While Wayne was off meeting with the builders in Tunisia first, I was in Nadi, Fiji aboard LEARNATIVITY at Vuda Point Marina. We had a young Fijian man working for us to complete the last bits and pieces of our refit. He was installing the new insulation in the engine room and painting the bilges. In addition, I was writing a new book, which is my real day job and helps to keep us in provisions. As I Skyped each day with Wayne and got more and more excited about our new build, I decided to post on the Trawler Forum website about Switching from Sail Cruising to Power Passagemaker. I was asking if anyone had information about building aluminum boats in Turkey.
Those of us who read these posts on this forum know that it is an international group. There is a vast amount of knowledge among the group, and I was a bit tentative when I posted. I was hoping mostly about making a connection with another cruiser who knew of boats that were being built in Turkey. It never occurred to me that builders would be reading my post.
The difference in the time zones between Fiji and Turkey is huge, and Wayne and I could only Skype in early morning or late evening. I remember checking my email at the same time Wayne was in Antalya, and there was an email from a builder I’d never heard of who was also in the Free Zone: Naval Yachts.
I saw your ideas about your plans to build an aluminum boat in Antalya in a forum. We are aluminum boat builders in Antalya Free Trade Zone, center of boat building industry, and also we give engineering and design services as well. We are currently building our aluminum hybrid motoryacht: GreeNaval 45. I don’t know what is your status now about building a boat but please feel free to ask your questions. Your contribution is very well appreciated as a sailor with enthusiasm.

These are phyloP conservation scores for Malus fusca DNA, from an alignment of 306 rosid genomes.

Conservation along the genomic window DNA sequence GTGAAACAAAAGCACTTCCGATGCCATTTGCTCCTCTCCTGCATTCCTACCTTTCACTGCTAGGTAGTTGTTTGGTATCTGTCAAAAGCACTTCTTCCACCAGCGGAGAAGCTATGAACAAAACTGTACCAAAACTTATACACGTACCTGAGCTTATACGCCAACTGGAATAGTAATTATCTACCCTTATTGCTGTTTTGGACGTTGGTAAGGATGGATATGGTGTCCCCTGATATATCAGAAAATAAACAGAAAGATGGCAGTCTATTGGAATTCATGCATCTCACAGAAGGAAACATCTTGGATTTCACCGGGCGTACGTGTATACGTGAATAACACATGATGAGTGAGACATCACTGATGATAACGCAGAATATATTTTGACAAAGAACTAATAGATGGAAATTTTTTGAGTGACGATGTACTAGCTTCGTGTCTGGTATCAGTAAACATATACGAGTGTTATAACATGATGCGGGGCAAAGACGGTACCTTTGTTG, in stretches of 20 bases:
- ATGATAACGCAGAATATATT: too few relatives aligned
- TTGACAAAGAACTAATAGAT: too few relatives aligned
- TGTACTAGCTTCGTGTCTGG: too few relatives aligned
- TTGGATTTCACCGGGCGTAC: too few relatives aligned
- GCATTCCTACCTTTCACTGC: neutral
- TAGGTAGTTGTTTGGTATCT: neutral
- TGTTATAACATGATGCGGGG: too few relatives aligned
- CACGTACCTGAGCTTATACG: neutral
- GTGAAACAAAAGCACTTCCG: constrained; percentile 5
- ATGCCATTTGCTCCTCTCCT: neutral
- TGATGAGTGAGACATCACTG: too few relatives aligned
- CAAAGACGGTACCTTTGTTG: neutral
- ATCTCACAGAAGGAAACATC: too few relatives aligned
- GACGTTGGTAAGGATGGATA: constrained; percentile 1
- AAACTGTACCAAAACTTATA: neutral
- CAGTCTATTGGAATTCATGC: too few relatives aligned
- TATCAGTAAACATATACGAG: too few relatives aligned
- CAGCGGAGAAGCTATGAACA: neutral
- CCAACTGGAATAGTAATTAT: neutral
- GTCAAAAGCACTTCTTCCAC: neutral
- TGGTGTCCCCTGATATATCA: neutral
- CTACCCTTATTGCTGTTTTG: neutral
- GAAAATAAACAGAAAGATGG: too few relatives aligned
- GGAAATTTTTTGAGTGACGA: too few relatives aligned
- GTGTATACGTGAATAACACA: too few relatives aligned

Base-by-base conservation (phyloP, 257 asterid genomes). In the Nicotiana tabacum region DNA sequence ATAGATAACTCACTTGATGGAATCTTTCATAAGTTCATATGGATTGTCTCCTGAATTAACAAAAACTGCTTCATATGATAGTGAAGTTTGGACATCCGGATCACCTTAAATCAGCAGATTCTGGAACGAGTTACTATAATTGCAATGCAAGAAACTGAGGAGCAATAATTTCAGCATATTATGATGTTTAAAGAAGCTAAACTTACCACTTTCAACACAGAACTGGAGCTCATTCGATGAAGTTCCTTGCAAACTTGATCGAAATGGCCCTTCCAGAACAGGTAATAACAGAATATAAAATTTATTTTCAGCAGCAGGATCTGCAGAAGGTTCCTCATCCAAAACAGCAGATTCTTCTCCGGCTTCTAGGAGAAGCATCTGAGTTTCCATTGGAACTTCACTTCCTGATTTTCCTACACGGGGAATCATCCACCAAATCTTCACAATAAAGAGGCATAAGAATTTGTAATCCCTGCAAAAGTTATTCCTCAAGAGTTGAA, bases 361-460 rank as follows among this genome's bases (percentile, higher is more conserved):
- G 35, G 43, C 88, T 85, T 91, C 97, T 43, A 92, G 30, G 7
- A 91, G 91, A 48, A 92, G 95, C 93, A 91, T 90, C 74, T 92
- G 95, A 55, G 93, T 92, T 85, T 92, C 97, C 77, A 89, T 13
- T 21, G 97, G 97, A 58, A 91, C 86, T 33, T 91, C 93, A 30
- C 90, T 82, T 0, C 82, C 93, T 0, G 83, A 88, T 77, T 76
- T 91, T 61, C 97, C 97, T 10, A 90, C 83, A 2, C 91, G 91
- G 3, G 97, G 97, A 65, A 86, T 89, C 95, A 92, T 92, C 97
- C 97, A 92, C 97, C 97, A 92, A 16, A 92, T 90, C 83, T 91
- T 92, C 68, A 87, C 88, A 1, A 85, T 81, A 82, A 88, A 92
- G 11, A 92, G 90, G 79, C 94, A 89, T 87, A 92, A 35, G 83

please find us : www.navalyachts.com and www. greenaval.com
Talk about serendipity! Wayne was in Antalya at that very moment. He had finished his two days of meetings with the other builder, and at that time he was asleep. His Sunday morning would soon be dawning, and he was expecting to leave in the morning to start the drive up to Izmir. I forwarded the email to him and somewhat doubtful that they could make a connection on such short notice – and on a Sunday, to boot.
When Wayne awoke the next morning, he saw the email and wrote back to Baris:
“My wife Christine just forwarded this Email from you and as luck would have it I am in Antalya right now and very close to the Free Zone. However I am about to leave and drive up the coast to Izmir to meet with some other boat builders up there. I am almost out the door and going to leave Antalya in a few minutes however I would certainly like to take advantage of being here to meet with you personally if you happen to be around this morning?”